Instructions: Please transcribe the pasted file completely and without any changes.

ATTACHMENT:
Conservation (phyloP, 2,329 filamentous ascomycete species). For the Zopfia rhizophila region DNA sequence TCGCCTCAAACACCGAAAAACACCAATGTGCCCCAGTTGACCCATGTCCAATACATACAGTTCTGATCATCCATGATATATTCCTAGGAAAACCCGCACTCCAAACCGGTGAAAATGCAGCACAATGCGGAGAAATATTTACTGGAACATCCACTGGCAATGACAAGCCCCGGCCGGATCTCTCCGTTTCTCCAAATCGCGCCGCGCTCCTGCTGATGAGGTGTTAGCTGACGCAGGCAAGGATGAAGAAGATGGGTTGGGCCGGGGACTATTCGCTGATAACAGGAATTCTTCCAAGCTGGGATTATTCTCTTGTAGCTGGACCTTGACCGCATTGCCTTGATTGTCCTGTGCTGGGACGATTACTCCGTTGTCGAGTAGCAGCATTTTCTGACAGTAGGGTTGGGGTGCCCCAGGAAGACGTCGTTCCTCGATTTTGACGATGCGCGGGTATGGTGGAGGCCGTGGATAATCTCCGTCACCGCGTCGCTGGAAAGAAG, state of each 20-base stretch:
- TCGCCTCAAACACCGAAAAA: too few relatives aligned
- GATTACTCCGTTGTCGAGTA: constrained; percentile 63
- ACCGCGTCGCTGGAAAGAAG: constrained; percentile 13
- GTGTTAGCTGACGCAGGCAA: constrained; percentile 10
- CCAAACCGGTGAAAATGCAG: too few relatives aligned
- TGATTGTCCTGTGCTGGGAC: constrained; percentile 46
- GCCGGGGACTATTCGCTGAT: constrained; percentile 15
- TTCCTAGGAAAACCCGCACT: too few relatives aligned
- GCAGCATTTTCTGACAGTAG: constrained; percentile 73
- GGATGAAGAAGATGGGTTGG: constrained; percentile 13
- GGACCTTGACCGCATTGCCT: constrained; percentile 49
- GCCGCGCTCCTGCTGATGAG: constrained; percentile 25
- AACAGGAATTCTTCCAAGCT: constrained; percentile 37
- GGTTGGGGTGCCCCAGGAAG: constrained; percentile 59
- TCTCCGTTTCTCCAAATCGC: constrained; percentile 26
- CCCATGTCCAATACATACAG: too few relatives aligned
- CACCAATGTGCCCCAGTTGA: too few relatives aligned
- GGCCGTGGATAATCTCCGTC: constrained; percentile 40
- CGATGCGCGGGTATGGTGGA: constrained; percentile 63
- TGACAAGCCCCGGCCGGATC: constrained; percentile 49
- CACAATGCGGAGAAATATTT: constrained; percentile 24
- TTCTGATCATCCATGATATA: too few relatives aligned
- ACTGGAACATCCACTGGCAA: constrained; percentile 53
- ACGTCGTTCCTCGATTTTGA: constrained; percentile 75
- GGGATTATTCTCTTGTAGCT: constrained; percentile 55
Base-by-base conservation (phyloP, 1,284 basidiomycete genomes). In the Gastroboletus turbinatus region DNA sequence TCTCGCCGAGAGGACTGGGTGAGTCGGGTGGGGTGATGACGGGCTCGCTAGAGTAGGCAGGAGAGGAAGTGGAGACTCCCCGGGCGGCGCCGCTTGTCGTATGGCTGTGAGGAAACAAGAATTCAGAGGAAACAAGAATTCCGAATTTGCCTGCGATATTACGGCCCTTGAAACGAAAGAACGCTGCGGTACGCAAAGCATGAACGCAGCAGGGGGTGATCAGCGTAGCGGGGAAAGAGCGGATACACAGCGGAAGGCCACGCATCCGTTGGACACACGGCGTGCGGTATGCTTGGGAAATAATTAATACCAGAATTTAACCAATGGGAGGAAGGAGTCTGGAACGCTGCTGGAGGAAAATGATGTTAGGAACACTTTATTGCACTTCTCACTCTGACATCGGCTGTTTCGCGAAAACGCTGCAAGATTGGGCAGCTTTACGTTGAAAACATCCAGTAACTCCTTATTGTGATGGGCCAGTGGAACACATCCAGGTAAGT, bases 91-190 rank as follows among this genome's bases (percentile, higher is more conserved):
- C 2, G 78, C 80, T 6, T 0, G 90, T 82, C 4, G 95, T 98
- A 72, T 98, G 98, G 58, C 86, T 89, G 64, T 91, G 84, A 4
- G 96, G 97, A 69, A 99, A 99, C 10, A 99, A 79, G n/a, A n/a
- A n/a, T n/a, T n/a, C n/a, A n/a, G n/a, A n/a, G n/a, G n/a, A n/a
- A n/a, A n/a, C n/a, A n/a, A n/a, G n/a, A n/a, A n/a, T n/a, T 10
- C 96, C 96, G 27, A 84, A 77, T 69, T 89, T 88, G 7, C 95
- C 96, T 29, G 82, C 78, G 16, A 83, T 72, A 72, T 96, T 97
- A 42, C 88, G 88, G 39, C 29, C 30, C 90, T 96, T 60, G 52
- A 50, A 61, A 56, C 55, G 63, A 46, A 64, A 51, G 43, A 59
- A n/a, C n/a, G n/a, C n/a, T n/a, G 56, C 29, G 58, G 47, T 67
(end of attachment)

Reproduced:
Conservation (phyloP, 2,329 filamentous ascomycete species). For the Zopfia rhizophila region DNA sequence TCGCCTCAAACACCGAAAAACACCAATGTGCCCCAGTTGACCCATGTCCAATACATACAGTTCTGATCATCCATGATATATTCCTAGGAAAACCCGCACTCCAAACCGGTGAAAATGCAGCACAATGCGGAGAAATATTTACTGGAACATCCACTGGCAATGACAAGCCCCGGCCGGATCTCTCCGTTTCTCCAAATCGCGCCGCGCTCCTGCTGATGAGGTGTTAGCTGACGCAGGCAAGGATGAAGAAGATGGGTTGGGCCGGGGACTATTCGCTGATAACAGGAATTCTTCCAAGCTGGGATTATTCTCTTGTAGCTGGACCTTGACCGCATTGCCTTGATTGTCCTGTGCTGGGACGATTACTCCGTTGTCGAGTAGCAGCATTTTCTGACAGTAGGGTTGGGGTGCCCCAGGAAGACGTCGTTCCTCGATTTTGACGATGCGCGGGTATGGTGGAGGCCGTGGATAATCTCCGTCACCGCGTCGCTGGAAAGAAG, state of each 20-base stretch:
- TCGCCTCAAACACCGAAAAA: too few relatives aligned
- GATTACTCCGTTGTCGAGTA: constrained; percentile 63
- ACCGCGTCGCTGGAAAGAAG: constrained; percentile 13
- GTGTTAGCTGACGCAGGCAA: constrained; percentile 10
- CCAAACCGGTGAAAATGCAG: too few relatives aligned
- TGATTGTCCTGTGCTGGGAC: constrained; percentile 46
- GCCGGGGACTATTCGCTGAT: constrained; percentile 15
- TTCCTAGGAAAACCCGCACT: too few relatives aligned
- GCAGCATTTTCTGACAGTAG: constrained; percentile 73
- GGATGAAGAAGATGGGTTGG: constrained; percentile 13
- GGACCTTGACCGCATTGCCT: constrained; percentile 49
- GCCGCGCTCCTGCTGATGAG: constrained; percentile 25
- AACAGGAATTCTTCCAAGCT: constrained; percentile 37
- GGTTGGGGTGCCCCAGGAAG: constrained; percentile 59
- TCTCCGTTTCTCCAAATCGC: constrained; percentile 26
- CCCATGTCCAATACATACAG: too few relatives aligned
- CACCAATGTGCCCCAGTTGA: too few relatives aligned
- GGCCGTGGATAATCTCCGTC: constrained; percentile 40
- CGATGCGCGGGTATGGTGGA: constrained; percentile 63
- TGACAAGCCCCGGCCGGATC: constrained; percentile 49
- CACAATGCGGAGAAATATTT: constrained; percentile 24
- TTCTGATCATCCATGATATA: too few relatives aligned
- ACTGGAACATCCACTGGCAA: constrained; percentile 53
- ACGTCGTTCCTCGATTTTGA: constrained; percentile 75
- GGGATTATTCTCTTGTAGCT: constrained; percentile 55
Base-by-base conservation (phyloP, 1,284 basidiomycete genomes). In the Gastroboletus turbinatus region DNA sequence TCTCGCCGAGAGGACTGGGTGAGTCGGGTGGGGTGATGACGGGCTCGCTAGAGTAGGCAGGAGAGGAAGTGGAGACTCCCCGGGCGGCGCCGCTTGTCGTATGGCTGTGAGGAAACAAGAATTCAGAGGAAACAAGAATTCCGAATTTGCCTGCGATATTACGGCCCTTGAAACGAAAGAACGCTGCGGTACGCAAAGCATGAACGCAGCAGGGGGTGATCAGCGTAGCGGGGAAAGAGCGGATACACAGCGGAAGGCCACGCATCCGTTGGACACACGGCGTGCGGTATGCTTGGGAAATAATTAATACCAGAATTTAACCAATGGGAGGAAGGAGTCTGGAACGCTGCTGGAGGAAAATGATGTTAGGAACACTTTATTGCACTTCTCACTCTGACATCGGCTGTTTCGCGAAAACGCTGCAAGATTGGGCAGCTTTACGTTGAAAACATCCAGTAACTCCTTATTGTGATGGGCCAGTGGAACACATCCAGGTAAGT, bases 91-190 rank as follows among this genome's bases (percentile, higher is more conserved):
- C 2, G 78, C 80, T 6, T 0, G 90, T 82, C 4, G 95, T 98
- A 72, T 98, G 98, G 58, C 86, T 89, G 64, T 91, G 84, A 4
- G 96, G 97, A 69, A 99, A 99, C 10, A 99, A 79, G n/a, A n/a
- A n/a, T n/a, T n/a, C n/a, A n/a, G n/a, A n/a, G n/a, G n/a, A n/a
- A n/a, A n/a, C n/a, A n/a, A n/a, G n/a, A n/a, A n/a, T n/a, T 10
- C 96, C 96, G 27, A 84, A 77, T 69, T 89, T 88, G 7, C 95
- C 96, T 29, G 82, C 78, G 16, A 83, T 72, A 72, T 96, T 97
- A 42, C 88, G 88, G 39, C 29, C 30, C 90, T 96, T 60, G 52
- A 50, A 61, A 56, C 55, G 63, A 46, A 64, A 51, G 43, A 59
- A n/a, C n/a, G n/a, C n/a, T n/a, G 56, C 29, G 58, G 47, T 67